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November 18, 2013

A New Spin on Fresenius – Fractus Uses Stay of Inter Partes Reexamination to Move Ahead in Race to Federal Circuit

By: Brent P. Lorimer
Brent P. Lorimer
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In a decision that has more twists and turns than the Keystone Cops, the PTAB has granted a patent owner a stay of inter partes reexamination proceedings in favor of inter partes review proceedings. The stay may in the end allow the patent owner to beat the challenger to the Federal Circuit and from there to collection of $38,000,000.

In May of 2009, Fractus, S.A., sued Samsung Electronics Co., Ltd. in the Eastern District of Texas for infringement of various of its patents on antennas.  On May 11, 2011, a jury awarded Fractus $23,000,000 against Samsung.  The trial judge later added $15,000,000 for willfulness, for a total award of $38,000,000.  The result is now on appeal to the Federal Circuit.

In 2010, Samsung filed requests for inter partes reexamination of the Fractus patents at issue in the Texas litigation.  After the enactment of the AIA, Samsung filed four petitions for inter partes review of the same patents.  Then, five days after filing the petitions for inter partes review, Samsung filed four requests for ex partereexamination of the same four patents.  Thus, for each of the four patents at issue, there were three separate post grant proceedings, an inter partes reexamination, an inter partes review and an ex parte reexamination.  Fractus filed a motion to stay the inter partes and ex parte reexaminations in each of the inter partes review proceedings.

Two of the inter partes reexaminations filed by Samsung, meanwhile, had resulted in rejection of key claims of the patents on which Fractus’ judgment was based.  Fractus appealed to the PTAB.   The hearings on the two concludedinter partes reexaminations were set for appeal hearings before the PTAB on November 20, 2013.  The inter partesreexamination proceedings were complex, involving numerous petitions to the Director, dismissals, and merger of various inter partes reexamination proceedings in which the Fractus patents were at issue.  No decision had been reached regarding institution of the ex parte reexamination proceedings or the inter partes review proceedings as of the date of the November 12, 2013 order.

Samsung argued that it would be prejudiced by a stay, particularly because two of the inter partes reexaminations were set for appeal hearings before the PTAB in November 2013.  Fractus, on the other hand, argued that the same prior art applied in the inter partes reexamination proceedings was also relied upon or at least cited in the petitions for inter partes review, and that the claims challenged by Samsung were the same in all of the proceedings.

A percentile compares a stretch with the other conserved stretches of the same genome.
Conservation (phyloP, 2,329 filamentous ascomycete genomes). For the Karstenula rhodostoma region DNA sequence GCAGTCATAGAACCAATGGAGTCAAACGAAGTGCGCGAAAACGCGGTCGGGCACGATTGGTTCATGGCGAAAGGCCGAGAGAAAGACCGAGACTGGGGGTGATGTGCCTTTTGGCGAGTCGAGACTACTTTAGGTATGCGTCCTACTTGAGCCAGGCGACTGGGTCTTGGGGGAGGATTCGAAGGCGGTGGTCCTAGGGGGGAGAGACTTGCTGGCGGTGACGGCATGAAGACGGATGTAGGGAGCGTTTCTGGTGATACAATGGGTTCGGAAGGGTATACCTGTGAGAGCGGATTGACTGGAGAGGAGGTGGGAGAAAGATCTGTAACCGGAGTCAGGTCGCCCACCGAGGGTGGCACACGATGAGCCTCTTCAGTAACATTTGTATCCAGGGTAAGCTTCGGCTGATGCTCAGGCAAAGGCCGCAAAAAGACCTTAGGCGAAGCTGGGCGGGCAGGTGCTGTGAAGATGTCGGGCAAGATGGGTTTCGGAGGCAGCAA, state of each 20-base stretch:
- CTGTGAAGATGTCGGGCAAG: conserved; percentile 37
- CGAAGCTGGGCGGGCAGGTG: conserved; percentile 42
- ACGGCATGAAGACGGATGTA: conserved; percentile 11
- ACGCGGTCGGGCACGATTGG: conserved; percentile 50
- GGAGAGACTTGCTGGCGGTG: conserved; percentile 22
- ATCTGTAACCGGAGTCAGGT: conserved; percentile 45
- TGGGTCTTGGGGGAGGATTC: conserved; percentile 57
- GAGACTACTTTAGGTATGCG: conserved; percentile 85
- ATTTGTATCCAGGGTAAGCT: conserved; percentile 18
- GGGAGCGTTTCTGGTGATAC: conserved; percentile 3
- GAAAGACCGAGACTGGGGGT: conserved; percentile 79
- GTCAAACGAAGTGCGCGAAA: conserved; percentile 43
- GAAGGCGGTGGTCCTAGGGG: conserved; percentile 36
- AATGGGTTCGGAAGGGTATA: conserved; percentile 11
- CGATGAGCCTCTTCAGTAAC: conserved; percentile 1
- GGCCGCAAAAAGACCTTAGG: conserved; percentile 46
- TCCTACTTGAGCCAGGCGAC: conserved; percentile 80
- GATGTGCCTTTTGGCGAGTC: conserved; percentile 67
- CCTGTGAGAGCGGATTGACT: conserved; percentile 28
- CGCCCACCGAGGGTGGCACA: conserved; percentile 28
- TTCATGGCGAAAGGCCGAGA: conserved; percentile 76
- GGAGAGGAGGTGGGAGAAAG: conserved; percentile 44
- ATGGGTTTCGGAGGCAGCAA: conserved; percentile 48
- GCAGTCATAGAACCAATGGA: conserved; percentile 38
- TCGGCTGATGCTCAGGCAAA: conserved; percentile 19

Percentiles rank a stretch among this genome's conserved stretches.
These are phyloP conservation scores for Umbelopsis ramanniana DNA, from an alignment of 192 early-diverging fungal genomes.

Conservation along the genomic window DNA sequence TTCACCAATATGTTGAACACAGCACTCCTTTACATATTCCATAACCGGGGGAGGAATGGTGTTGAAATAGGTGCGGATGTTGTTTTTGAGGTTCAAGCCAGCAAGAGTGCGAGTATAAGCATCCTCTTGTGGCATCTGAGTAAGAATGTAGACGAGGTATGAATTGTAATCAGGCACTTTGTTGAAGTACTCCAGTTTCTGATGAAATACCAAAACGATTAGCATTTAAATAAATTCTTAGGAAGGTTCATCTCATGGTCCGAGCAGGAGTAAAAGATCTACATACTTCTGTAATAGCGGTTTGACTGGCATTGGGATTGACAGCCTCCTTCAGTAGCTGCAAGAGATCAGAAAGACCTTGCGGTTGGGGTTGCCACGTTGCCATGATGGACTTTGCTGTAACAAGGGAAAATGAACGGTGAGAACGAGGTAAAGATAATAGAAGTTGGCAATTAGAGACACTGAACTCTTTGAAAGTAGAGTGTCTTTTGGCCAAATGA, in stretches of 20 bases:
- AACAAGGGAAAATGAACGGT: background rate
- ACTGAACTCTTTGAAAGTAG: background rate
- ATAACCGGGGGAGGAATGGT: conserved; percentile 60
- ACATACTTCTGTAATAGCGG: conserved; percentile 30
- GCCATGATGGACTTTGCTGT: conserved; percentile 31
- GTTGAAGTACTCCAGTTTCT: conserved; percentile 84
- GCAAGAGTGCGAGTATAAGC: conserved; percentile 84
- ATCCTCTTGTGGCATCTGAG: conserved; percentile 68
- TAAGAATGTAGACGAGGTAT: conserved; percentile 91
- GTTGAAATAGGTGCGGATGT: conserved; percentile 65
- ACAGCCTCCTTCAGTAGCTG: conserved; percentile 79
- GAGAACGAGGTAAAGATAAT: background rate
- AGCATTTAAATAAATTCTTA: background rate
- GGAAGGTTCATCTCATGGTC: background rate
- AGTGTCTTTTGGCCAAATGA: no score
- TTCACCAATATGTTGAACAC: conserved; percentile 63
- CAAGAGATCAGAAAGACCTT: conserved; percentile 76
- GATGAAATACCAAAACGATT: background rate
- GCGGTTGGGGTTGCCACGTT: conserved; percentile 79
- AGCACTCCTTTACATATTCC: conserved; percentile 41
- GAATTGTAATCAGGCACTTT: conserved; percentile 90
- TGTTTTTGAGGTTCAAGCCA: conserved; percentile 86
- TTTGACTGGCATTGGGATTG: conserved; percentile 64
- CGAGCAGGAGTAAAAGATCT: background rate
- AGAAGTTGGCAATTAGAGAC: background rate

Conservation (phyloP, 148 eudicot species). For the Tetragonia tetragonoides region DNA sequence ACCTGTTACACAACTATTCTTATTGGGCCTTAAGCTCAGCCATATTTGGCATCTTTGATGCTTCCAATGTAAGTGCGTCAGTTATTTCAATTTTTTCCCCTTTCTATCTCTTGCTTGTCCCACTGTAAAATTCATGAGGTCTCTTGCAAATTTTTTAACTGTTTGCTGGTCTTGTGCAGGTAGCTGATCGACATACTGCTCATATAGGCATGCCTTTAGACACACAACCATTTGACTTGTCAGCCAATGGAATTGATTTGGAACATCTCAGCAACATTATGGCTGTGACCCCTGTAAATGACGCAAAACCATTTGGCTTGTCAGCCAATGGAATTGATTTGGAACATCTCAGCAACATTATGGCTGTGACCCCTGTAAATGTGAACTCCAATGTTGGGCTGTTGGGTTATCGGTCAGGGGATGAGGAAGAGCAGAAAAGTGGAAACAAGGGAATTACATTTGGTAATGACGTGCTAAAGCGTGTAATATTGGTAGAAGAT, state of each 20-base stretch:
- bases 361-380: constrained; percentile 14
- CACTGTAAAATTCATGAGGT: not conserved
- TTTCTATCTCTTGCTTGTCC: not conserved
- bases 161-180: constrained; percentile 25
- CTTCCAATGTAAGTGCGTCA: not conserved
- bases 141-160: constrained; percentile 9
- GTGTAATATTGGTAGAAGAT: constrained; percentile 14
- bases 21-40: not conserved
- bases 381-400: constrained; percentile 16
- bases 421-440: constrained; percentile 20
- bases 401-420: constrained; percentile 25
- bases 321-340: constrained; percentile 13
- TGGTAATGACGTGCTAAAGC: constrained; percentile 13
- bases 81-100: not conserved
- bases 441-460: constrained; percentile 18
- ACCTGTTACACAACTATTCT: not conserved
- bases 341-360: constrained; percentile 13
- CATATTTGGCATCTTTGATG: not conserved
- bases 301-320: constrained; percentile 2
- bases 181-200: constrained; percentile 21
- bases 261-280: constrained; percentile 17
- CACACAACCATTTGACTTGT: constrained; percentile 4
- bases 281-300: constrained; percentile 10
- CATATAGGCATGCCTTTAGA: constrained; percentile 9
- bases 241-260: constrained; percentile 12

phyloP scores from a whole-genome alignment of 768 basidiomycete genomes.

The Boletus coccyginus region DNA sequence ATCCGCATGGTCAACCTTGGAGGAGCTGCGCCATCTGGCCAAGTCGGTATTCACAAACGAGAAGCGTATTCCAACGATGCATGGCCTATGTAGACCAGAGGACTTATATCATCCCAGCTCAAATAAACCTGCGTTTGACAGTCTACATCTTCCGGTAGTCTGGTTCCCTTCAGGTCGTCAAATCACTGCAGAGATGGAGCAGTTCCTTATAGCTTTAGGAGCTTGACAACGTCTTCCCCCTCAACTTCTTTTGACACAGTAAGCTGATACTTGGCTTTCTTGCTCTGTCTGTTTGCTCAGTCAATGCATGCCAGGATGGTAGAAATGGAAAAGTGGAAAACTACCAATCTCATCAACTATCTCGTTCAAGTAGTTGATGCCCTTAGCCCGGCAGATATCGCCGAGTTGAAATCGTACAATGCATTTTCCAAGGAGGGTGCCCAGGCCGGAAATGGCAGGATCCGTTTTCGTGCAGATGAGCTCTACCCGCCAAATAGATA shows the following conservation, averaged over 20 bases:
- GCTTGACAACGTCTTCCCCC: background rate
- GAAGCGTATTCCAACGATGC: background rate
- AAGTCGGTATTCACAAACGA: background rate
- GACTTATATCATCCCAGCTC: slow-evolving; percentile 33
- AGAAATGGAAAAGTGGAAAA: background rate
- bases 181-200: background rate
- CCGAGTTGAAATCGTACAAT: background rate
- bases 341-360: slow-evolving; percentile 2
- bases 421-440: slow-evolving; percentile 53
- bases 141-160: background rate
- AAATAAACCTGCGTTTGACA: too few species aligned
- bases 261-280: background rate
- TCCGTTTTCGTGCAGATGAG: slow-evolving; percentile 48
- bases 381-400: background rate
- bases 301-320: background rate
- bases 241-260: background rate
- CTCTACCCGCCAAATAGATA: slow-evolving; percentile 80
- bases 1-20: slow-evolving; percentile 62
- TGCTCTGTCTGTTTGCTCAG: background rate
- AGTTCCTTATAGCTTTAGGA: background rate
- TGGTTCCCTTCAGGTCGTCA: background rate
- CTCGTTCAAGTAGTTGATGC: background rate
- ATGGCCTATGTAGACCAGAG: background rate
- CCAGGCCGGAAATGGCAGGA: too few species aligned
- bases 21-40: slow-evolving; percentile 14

The PTAB found that the efficiencies in the inter partes review proceedings warranted a stay of the inter partesreexamination.  The PTAB placed particular reliance on the statutory requirements that the PTAB must decide whether to institute trial proceedings within three months after receipt of a preliminary response from the patent owner, and must issue its final decision not later than one year from the date of institution of inter partes review proceedings.  The PTAB also relied on the fact that a single panel of APJs would decide the patentability of all of the challenged patents in the inter partes review proceedings, resulting in greater consistency and judicial economy.  Inter partes reexaminations, by contrast, are decided initially by patent examiners, with the PTAB serving an appellate review function.  The PTAB therefore stayed the inter partes reexaminations even though it had not yet issued a decision on whether to institute the inter partes review proceedings.

Curiously, the PTAB stayed only the inter partes reexaminations, and did not stay the ex parte reexaminations.  The PTAB stated that because the ex parte petitions had not yet been decided, it would not exercise procedural control over those reexaminations at the present.  It seems likely, however, that the same reasoning applied to stay theinter partes reexaminations will be applied if the ex parte petitions are granted.

Initially, it might seem odd that the patent owner, Fractus, sought the stay.  Further digging, however, reveals that the inter partes reexaminations had not gone well for Fractus, and under the Federal Circuit’s recent Freseniusdecision, Fractus’ $38,000,000 judgment was at risk.  So, instead of allowing the inter partes reexaminations to proceed to a final decision at the PTAB, Fractus sought a stay of those proceedings so that the appeal of the judgment in the Texas litigation to the Federal Circuit could proceed, and hopefully preempt the result of the inter partes reexamination and inter partes review proceedings at the PTO. If the appeal of the Texas judgment to the Federal Circuit is finalized before the inter partes review and reexamination proceedings, the PTAB stay order may effectively deprive the PTAB of jurisdiction, because a final judgment from the Federal Circuit in the appeal of the Texas case will trump the appeal of the PTAB proceedings. Stay tuned.

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